October 1, 2012

McQueary v. McQueary, Pulaski, 1918

McQueary v. McQueary.


181 Ky. 667; 205 S.W. 769; 1918 Ky. LEXIS 592

October 22, 1918, Decided

PRIOR HISTORY:  [***1]  Appeal from Pulaski Circuit Court. 

DISPOSITION: Judgment reversed.

COUNSEL: D. E. MCQUEARY for appellant.

WM. CATRON for appellee. 




 [*667]   [**769]  OPINION OF THE COURT BY JUDGE CARROLL--Reversing.

This suit was brought by the appellee, Maud E. McQueary, in the Pulaski circuit court, against the appellant, D. E. McQueary, her husband, to secure a divorce from the bonds of matrimony, and be awarded maintenance and alimony, and the custody of their three little children.

After the case had been prepared for trial the lower court adjudged that the plaintiff, "Maud E. McQueary, be and she is hereby divorced from the bonds of matrimony with the defendant, D. E. McQueary, and it is further adjudged that the said plaintiff is given the  [*668]  custody and control of her infant children, Ella Catherine McQueary, Smith McQueary and Wm. Hubert McQueary, and it is further adjudged that the defendant, D. E. McQueary, shall have the privilege of seeing his said children at such reasonable times as may be convenient to the plaintiff, and as will not interfere with the custody, control and management and education of said infant children, or will not in anywise [***2]  interfere with the health or welfare of said children, and at such times as may be mutually agreed between plaintiff and defendant.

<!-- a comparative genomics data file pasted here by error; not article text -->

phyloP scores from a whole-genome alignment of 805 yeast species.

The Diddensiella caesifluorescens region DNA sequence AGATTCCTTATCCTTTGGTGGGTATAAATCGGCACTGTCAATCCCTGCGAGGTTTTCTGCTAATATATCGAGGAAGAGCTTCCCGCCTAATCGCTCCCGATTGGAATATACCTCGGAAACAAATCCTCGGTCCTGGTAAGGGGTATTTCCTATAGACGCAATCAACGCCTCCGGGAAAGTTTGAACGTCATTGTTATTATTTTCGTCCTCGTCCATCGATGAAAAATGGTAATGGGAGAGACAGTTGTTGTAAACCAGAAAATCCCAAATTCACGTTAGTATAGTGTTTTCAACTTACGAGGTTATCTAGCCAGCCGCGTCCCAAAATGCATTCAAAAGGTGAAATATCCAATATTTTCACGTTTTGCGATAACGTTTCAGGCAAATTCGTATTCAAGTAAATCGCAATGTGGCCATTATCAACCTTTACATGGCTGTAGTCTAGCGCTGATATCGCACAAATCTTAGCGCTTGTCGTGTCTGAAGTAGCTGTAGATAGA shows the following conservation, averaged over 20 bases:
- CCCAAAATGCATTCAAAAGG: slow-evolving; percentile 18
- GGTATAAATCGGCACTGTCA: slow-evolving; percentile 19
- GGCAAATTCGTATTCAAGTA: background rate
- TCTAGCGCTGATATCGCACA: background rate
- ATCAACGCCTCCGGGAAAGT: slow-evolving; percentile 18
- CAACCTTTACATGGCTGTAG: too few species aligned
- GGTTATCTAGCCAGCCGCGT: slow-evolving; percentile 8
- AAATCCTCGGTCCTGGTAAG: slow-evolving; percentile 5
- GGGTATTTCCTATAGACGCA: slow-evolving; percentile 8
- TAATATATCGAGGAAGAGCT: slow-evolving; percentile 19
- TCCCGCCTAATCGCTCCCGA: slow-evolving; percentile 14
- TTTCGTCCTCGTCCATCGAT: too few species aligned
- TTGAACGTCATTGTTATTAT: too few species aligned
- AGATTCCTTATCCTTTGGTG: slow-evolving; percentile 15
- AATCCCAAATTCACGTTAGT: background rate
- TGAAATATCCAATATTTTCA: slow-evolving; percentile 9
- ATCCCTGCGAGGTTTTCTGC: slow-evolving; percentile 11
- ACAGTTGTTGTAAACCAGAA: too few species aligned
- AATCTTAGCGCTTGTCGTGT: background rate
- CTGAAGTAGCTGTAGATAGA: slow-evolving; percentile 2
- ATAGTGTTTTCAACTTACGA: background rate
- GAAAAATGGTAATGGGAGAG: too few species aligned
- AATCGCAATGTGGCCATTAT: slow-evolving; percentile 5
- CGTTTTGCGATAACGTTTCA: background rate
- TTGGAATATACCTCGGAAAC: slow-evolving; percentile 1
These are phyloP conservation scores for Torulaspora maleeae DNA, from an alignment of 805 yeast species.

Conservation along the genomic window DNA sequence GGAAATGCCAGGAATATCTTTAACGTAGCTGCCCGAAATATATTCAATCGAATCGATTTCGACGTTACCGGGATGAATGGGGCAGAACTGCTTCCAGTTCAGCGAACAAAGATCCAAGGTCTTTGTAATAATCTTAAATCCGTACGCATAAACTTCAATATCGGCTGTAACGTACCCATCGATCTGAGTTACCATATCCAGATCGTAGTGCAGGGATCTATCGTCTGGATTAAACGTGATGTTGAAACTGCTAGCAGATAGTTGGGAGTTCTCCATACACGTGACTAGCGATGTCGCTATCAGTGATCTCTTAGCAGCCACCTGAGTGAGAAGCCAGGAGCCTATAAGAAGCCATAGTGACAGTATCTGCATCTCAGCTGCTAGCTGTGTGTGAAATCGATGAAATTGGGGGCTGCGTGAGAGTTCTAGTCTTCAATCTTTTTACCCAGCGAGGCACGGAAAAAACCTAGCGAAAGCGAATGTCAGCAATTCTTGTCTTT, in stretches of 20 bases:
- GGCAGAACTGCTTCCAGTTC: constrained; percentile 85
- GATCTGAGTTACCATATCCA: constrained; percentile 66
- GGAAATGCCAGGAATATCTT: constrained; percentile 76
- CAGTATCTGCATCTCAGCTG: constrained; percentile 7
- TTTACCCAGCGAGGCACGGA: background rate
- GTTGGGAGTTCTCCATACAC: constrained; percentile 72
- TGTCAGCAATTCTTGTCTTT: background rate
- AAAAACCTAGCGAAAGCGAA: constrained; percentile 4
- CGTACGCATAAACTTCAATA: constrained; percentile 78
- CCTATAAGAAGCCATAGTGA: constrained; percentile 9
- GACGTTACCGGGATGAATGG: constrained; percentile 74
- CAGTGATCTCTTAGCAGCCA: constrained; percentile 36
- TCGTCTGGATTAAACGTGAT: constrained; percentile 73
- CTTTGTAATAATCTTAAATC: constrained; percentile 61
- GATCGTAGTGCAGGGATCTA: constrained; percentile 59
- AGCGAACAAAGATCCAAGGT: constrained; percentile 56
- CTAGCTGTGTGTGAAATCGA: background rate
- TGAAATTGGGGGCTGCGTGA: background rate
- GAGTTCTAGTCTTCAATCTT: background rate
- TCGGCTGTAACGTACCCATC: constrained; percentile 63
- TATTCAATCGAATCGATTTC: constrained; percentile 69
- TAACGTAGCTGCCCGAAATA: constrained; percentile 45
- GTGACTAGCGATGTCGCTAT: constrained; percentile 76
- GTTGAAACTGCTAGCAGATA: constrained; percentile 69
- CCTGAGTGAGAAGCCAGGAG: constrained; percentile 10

"It is further adjudged and considered by the court that the plaintiff is entitled to and she is hereby allowed the sum of fifteen ($ 15.00) dollars per month by way of alimony, to be paid monthly, and on or before the first day of each month; however the continuation of said monthly payments thereof is subject to the further orders of this court, and upon a proper showing from either plaintiff or defendant the court will modify the amount, that is, will increase or decrease or discontinue the payments altogether if it should appear to the court proper to do so."

From this judgment the husband, D. E. McQueary, appeals, asking a reversal (1) on the ground that the court was without jurisdiction to hear or determine the case and therefore the judgment was void; (2) because the judgment for alimony is erroneous in that it fails to fix the sum total to be paid by the husband; (3) the court erred in awarding the mother custody of the children and practically denying the father the right to see or visit them.